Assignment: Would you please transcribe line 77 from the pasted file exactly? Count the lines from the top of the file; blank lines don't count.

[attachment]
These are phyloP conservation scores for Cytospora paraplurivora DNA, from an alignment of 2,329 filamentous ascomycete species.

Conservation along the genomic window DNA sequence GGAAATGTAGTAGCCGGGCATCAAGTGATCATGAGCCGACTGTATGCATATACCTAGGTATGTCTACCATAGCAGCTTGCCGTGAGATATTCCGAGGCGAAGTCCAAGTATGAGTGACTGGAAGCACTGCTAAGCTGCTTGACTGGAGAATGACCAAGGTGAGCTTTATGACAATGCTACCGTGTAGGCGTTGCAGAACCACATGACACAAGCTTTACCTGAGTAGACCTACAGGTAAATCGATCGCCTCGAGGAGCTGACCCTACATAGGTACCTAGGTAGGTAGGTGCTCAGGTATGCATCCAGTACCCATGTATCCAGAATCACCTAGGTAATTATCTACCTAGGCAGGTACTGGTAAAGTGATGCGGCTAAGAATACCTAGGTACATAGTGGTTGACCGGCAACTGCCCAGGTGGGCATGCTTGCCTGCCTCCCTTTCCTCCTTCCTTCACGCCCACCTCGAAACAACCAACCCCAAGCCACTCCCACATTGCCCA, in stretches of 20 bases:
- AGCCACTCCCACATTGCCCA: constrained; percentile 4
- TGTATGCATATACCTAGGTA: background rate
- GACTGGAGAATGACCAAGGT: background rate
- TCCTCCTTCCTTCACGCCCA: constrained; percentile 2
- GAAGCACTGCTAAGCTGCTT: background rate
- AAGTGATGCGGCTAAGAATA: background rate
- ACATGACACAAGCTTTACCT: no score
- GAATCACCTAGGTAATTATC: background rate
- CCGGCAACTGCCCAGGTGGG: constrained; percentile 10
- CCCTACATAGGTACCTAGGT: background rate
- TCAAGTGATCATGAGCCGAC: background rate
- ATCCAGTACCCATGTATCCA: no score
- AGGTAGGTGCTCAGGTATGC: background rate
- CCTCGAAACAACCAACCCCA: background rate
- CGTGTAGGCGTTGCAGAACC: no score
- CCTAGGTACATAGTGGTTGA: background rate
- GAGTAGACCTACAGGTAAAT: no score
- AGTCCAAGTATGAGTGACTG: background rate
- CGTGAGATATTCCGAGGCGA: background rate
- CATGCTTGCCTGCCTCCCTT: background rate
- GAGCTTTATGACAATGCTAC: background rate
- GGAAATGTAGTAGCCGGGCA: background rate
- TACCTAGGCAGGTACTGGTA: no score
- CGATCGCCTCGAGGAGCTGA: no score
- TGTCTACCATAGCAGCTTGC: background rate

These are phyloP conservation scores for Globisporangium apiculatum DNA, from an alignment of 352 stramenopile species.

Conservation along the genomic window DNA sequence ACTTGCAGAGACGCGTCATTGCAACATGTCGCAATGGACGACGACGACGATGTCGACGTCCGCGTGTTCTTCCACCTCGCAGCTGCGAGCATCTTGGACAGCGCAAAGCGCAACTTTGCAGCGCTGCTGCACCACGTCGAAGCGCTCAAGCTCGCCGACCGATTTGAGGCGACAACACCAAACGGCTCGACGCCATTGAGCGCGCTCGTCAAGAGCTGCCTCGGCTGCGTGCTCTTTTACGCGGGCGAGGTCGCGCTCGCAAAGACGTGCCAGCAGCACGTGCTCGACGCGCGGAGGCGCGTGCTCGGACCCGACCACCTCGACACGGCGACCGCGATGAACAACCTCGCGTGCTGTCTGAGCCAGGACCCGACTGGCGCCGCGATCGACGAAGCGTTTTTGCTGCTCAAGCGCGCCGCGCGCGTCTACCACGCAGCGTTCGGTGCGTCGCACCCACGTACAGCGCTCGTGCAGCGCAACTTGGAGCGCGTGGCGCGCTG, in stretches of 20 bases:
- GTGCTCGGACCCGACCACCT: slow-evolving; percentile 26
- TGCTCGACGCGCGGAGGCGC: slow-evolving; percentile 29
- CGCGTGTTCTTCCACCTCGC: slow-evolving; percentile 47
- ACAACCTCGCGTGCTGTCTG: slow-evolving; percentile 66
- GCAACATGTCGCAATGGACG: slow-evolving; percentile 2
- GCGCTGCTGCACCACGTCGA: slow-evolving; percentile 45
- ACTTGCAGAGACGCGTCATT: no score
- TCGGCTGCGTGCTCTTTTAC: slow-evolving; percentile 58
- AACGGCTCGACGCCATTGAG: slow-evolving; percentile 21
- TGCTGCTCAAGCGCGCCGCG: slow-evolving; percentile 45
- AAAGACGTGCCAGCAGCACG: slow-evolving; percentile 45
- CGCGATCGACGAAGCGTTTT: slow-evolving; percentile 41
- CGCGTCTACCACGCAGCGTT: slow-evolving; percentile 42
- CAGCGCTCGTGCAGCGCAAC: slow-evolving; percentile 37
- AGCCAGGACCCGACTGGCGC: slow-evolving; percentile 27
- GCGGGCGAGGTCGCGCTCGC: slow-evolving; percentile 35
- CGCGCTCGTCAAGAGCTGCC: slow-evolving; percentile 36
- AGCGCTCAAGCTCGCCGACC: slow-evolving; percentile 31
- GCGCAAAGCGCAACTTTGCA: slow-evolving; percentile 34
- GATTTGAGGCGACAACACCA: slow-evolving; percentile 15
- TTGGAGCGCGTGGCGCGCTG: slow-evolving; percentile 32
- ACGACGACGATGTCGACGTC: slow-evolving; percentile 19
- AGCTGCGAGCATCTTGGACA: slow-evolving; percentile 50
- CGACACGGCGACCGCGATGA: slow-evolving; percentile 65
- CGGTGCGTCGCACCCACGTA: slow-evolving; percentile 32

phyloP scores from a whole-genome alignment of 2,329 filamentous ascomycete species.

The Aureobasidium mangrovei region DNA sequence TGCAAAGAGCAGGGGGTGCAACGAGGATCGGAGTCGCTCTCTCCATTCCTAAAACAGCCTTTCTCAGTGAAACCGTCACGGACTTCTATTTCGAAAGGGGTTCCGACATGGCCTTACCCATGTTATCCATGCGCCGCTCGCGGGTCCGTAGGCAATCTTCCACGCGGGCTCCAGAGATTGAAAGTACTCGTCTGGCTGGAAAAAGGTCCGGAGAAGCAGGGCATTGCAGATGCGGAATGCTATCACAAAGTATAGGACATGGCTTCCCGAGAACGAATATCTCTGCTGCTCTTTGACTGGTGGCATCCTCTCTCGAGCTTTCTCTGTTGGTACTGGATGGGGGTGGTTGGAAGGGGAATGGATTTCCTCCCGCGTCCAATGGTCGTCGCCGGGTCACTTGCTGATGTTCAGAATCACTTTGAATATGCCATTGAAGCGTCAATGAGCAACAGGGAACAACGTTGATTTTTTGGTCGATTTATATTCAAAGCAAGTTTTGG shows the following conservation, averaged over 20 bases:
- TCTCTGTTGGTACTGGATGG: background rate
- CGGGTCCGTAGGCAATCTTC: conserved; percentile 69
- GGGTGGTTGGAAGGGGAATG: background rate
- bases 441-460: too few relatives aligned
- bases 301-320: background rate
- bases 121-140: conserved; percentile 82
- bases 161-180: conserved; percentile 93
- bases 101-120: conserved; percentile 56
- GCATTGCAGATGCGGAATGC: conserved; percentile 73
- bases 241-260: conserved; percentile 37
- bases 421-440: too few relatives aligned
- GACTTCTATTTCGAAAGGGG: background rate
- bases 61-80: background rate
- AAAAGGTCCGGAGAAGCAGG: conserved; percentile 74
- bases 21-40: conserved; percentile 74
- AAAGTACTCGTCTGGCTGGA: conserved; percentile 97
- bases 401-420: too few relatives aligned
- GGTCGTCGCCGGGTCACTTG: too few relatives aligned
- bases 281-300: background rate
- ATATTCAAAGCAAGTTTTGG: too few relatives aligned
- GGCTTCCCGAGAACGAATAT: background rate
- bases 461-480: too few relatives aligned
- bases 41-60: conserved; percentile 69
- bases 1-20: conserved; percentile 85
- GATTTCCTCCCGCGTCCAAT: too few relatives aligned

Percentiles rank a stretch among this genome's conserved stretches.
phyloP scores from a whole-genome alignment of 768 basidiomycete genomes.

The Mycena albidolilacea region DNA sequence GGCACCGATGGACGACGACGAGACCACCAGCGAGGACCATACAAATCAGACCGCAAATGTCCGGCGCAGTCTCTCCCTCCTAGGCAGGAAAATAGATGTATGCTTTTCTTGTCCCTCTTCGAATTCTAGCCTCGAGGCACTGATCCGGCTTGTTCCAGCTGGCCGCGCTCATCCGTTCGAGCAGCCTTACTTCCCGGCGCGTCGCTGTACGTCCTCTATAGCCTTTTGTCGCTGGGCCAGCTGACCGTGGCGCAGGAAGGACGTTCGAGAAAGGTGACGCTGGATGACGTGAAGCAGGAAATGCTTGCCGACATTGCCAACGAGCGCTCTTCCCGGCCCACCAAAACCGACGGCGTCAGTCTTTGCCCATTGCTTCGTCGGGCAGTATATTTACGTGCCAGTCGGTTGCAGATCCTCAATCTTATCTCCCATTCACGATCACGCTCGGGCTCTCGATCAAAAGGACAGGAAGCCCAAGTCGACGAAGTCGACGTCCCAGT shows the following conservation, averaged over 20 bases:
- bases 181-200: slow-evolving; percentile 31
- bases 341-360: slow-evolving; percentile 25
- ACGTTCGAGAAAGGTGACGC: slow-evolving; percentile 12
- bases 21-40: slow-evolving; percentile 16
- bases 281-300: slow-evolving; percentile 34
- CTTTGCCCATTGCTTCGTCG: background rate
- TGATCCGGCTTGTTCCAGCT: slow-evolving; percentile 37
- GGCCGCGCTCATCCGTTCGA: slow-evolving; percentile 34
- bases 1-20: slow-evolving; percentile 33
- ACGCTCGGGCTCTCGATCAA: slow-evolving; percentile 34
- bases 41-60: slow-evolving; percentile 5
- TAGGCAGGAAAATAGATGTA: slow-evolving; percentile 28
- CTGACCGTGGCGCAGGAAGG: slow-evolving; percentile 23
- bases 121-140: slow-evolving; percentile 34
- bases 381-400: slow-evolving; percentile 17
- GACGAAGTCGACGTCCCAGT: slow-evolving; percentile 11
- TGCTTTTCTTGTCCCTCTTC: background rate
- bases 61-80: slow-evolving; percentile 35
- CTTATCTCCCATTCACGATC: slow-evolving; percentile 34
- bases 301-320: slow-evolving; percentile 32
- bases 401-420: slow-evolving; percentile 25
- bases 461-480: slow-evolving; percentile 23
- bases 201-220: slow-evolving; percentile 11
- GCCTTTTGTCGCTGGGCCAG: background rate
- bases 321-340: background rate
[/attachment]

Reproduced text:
- GGCTTCCCGAGAACGAATAT: background rate